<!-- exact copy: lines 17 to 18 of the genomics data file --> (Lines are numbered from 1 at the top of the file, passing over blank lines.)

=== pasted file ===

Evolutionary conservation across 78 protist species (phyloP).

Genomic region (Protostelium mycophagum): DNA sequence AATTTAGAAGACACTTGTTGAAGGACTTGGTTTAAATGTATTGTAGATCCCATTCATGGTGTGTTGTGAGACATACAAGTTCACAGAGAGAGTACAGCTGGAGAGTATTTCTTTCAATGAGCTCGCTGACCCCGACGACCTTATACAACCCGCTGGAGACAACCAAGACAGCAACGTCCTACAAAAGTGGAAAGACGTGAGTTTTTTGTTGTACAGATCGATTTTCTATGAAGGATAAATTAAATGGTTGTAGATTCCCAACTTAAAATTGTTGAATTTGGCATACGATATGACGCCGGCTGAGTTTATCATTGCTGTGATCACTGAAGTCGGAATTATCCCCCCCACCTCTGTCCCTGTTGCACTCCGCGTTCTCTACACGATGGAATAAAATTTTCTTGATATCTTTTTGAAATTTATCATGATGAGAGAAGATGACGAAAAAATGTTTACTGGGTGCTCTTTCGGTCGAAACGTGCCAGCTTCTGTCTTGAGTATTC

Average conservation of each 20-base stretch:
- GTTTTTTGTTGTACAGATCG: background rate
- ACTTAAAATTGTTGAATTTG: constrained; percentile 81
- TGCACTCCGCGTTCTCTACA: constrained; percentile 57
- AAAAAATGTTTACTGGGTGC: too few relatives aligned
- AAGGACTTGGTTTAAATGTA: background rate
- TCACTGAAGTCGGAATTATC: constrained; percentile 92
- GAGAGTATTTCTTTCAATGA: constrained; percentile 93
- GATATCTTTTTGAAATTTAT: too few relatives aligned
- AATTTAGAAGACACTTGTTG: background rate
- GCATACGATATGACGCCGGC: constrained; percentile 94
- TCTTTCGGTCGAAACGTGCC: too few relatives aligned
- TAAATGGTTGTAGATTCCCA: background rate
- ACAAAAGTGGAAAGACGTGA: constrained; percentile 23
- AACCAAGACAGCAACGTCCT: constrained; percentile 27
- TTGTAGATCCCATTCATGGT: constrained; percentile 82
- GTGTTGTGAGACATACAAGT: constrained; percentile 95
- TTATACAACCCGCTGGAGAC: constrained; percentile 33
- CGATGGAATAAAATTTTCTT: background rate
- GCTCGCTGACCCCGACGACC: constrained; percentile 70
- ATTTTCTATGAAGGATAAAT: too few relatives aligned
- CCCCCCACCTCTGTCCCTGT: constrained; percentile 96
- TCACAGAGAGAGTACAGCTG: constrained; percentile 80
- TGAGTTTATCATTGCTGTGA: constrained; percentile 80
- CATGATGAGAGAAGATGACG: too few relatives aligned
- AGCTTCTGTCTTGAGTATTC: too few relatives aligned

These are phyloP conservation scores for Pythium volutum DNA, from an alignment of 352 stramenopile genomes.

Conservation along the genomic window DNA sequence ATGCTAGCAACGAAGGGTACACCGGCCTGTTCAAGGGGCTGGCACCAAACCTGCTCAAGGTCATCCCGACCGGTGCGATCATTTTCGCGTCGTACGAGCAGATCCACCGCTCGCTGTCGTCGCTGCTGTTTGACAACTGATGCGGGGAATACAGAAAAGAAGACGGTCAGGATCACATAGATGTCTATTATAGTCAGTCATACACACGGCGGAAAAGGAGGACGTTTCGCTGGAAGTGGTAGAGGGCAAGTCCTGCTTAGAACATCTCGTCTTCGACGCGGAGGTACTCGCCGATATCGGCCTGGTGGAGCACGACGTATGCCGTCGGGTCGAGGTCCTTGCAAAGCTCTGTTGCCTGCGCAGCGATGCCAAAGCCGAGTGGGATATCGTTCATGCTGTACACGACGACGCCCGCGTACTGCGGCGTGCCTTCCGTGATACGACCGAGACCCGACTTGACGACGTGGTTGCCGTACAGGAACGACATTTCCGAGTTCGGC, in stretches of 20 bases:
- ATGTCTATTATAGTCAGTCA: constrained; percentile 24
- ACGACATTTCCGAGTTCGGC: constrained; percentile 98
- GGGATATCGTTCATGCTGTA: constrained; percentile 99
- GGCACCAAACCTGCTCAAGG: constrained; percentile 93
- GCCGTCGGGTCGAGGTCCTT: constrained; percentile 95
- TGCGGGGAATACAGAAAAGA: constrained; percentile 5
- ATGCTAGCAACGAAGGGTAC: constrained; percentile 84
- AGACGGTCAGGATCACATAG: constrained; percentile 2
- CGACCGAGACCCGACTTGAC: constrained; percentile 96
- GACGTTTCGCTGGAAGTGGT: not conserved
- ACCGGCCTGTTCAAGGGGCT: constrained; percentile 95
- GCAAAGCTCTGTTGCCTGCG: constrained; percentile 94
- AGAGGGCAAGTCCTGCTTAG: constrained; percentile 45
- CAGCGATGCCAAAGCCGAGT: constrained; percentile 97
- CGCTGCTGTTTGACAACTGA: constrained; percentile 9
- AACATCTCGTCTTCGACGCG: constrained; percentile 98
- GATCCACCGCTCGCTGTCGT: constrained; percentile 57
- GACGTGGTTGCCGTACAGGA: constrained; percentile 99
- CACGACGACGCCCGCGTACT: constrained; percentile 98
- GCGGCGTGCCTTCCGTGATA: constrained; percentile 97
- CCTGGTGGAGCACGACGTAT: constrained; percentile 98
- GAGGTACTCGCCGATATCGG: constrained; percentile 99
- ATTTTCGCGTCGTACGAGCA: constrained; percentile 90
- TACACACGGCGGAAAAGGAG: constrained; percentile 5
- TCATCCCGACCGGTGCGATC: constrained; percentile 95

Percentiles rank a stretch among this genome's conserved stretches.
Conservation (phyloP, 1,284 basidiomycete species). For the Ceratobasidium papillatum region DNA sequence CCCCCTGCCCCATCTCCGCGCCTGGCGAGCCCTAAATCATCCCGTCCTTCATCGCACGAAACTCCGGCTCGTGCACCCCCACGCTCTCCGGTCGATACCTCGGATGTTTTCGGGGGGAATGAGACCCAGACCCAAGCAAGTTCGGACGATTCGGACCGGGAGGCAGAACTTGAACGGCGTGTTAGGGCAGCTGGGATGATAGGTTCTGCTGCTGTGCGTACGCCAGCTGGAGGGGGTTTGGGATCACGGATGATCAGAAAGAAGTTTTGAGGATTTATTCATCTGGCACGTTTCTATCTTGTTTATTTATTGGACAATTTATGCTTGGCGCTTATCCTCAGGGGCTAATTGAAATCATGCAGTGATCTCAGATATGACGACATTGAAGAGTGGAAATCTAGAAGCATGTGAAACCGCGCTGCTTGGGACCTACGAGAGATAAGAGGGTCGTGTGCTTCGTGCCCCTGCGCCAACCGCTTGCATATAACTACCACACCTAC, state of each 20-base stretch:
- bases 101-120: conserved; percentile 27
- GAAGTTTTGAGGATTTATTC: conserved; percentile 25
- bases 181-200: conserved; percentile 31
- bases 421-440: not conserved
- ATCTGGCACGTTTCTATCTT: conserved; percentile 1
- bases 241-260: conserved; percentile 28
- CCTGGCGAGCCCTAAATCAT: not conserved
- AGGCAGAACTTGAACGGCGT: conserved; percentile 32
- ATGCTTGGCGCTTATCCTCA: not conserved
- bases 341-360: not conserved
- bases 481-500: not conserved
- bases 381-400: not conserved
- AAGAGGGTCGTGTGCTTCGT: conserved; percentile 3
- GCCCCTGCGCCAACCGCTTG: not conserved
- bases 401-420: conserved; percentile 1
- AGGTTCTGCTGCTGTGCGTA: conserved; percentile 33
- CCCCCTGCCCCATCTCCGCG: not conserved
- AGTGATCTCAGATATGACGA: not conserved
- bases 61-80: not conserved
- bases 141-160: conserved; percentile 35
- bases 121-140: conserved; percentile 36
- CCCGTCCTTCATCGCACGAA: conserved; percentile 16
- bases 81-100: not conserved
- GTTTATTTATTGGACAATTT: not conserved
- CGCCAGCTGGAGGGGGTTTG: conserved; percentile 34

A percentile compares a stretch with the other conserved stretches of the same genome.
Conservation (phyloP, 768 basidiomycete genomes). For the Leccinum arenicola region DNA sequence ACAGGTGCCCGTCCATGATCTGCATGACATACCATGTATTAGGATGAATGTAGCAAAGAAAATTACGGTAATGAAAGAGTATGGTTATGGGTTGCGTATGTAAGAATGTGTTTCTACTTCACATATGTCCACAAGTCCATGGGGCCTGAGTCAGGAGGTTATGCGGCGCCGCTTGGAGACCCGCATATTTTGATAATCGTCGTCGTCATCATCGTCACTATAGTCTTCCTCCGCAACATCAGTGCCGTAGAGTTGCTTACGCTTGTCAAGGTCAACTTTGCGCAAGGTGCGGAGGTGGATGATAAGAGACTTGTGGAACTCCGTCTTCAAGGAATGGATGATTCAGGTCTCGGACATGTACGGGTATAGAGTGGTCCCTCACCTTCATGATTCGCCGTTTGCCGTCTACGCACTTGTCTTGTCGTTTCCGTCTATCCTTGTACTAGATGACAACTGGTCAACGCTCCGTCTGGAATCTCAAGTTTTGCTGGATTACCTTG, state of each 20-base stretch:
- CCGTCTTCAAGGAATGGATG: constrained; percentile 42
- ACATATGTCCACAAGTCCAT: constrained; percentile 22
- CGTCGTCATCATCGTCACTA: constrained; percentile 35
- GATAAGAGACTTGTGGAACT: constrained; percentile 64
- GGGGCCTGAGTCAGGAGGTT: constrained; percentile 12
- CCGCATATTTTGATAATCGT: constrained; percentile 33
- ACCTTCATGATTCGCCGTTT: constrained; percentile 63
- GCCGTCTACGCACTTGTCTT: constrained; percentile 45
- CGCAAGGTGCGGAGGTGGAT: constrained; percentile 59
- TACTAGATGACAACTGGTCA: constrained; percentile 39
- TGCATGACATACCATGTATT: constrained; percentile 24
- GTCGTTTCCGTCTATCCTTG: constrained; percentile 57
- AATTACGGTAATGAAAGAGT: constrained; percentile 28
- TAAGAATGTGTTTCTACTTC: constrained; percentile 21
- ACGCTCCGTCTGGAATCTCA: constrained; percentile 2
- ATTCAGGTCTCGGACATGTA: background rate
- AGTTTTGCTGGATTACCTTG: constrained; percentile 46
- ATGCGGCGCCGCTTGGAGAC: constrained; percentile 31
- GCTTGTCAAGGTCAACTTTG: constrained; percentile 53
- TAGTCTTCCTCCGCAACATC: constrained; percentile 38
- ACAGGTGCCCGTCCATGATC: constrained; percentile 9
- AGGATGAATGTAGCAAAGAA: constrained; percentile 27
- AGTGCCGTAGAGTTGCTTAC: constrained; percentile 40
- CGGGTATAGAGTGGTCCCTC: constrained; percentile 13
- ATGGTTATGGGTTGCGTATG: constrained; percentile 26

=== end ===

- AACCAAGACAGCAACGTCCT: constrained; percentile 27
- TTGTAGATCCCATTCATGGT: constrained; percentile 82